First of all I will say this is a gorgeous solid wood plinth turntable from Germany. I know many of the components in the drive system are built a little lighter then they were in the 60's and 70's, but it has a very nice build quality. Automatic functions are quiet and smooth as clockwork. Being solid wood it's pretty heavy and the aluminum platter is a multi-layer with a weight ring around the outside edge. You can crank it up and the plinth has zero vibration.

Sound quality is stunning even with the stock Ortofon OM 10 cartridge. I am updating the stylus to an OM 20 since they say it is an easy upgrade to really bring out the best in the table.

Now in the whole grand scheme of things this is only a mid-fi turntable, but my entire system is mid-fi. I purchased a Cambridge Audio 551p outboard pre-amp and that runs to an Onkyo TX-8050 stereo receiver which power a Bose Acoustimass 5 Series III speaker system. I know audiophile opinions of Bose, but I'm not getting into that. I have a tiny room and they fit well and really do sound amazing for their tiny size.

Anyhow I'm really enjoying this new table. I'm not an audio snob and I understand that everyone has to start somewhere, but if any young people are reading this please don't play your treasured records on a Crosley or any other cheap ceramic cartridge record player. You might not be able to afford a brand new mid to high class turntable, but there are lots of good used proper turntables out there. If it doesn't have a proper counterweighted tone arm be very skeptical. Maintain your turntable and records and enjoy a unique way to listen to music! I enjoy the very natural and soothing sound and love looking at the covers and inserts.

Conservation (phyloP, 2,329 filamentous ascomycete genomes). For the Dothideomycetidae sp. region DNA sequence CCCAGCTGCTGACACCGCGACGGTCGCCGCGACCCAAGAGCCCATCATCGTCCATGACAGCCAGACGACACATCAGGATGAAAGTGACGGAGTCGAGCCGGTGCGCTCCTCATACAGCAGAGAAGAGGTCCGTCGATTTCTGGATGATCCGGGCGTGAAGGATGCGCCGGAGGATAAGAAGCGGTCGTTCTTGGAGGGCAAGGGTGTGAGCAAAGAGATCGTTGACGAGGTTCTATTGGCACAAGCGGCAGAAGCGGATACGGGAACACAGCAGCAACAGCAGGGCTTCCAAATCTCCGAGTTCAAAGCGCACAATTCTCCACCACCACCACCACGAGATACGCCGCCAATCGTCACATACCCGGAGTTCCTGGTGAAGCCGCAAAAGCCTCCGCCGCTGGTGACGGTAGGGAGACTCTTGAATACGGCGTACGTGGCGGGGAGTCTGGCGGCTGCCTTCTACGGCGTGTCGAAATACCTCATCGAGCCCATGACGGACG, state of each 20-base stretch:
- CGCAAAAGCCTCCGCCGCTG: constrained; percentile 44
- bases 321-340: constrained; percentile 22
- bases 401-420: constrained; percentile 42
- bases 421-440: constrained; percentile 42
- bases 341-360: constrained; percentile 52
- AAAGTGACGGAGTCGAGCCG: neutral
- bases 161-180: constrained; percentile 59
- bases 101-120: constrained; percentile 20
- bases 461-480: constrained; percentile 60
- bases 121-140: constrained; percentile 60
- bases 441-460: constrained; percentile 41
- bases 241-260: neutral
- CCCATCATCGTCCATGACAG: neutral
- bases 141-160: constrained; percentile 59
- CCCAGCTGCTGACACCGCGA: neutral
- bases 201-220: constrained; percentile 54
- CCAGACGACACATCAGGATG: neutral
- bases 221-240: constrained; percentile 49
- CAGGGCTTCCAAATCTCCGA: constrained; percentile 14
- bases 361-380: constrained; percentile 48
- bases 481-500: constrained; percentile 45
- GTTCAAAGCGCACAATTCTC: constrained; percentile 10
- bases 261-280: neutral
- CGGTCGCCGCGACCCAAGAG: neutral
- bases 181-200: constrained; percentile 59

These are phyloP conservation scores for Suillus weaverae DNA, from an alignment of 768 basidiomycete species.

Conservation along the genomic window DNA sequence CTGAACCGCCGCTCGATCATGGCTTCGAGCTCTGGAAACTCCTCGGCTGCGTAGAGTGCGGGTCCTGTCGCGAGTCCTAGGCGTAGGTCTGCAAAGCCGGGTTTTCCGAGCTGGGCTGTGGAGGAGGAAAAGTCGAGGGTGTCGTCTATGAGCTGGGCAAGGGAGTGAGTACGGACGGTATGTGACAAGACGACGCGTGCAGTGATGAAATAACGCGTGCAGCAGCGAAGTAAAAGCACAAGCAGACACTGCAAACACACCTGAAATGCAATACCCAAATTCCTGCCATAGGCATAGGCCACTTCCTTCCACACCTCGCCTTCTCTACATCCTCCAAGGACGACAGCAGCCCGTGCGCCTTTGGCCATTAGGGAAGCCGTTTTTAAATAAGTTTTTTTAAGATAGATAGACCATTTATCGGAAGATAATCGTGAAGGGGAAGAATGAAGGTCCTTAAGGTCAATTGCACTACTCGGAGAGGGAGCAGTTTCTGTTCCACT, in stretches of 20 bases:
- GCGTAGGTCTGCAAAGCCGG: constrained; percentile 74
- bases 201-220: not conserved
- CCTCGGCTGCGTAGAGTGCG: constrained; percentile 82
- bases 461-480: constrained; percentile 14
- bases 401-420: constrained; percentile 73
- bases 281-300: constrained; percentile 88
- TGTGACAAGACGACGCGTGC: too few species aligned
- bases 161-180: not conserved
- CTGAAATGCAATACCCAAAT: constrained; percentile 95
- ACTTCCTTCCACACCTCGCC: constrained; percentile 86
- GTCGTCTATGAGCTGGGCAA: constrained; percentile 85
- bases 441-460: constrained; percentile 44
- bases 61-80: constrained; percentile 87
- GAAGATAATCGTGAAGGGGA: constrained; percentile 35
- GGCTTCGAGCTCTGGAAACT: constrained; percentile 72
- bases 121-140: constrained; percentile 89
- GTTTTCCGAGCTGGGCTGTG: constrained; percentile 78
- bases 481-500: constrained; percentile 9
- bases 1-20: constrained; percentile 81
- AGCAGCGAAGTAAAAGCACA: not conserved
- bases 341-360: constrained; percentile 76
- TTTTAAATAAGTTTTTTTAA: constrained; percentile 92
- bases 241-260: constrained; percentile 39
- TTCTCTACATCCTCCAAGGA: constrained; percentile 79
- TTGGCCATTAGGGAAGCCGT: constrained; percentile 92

Fantastic set-up - it looks absolutely gorgeous and I'm sure it sounds wonderful; (I am a big fan of the use of solid wood in such settings above all, I hope that long may you enjoy it.
 
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bbrks

macrumors 65816
Dec 17, 2013
1,495
894
Agreed, but that is a very rear scenario.....anyone familiar with and capable of buying a decent HI-FI setup will never do something like that....all the components have to match in order to get a real music and sound out of it.
 

DakotaGuy

macrumors 601
Jan 14, 2002
4,229
3,792
South Dakota, USA
Perhaps, but a good quality turntable is expensive. A CD or digital download sounds the same on a cheap player or an expensive player, when run through the same amplifier and speakers.

I'd agree that it does take better components to make a vinyl record shine, but the fact that a mechanical format like the LP introduced in 1948 can still compete with the best of the best for sound quality in 2016 is pretty amazing. Will CDs and current digital files still be relevant or even playable in 68 years? It's just funny the gramophone record has outlived all sorts of other formats and technology. There's just something about dropping that stylus... Ahh...
 

Scepticalscribe

macrumors Haswell
Jul 29, 2008
64,166
46,610
In a coffee shop.
I'd agree that it does take better components to make a vinyl record shine, but the fact that a mechanical format like the LP introduced in 1948 can still compete with the best of the best for sound quality in 2016 is pretty amazing. Will CDs and current digital files still be relevant or even playable in 68 years? It's just funny the gramophone record has outlived all sorts of other formats and technology. There's just something about dropping that stylus... Ahh...

Pen and paper - or print and paper - or papyrus, or parchment - will outlive most digital formats for information storage and retrieval. While we can still read - say - Egyptian hieroglyphics - written a few thousand years ago, most of what is stored on the earliest floppy discs - information barely twenty to thirty years old - is completely useless now.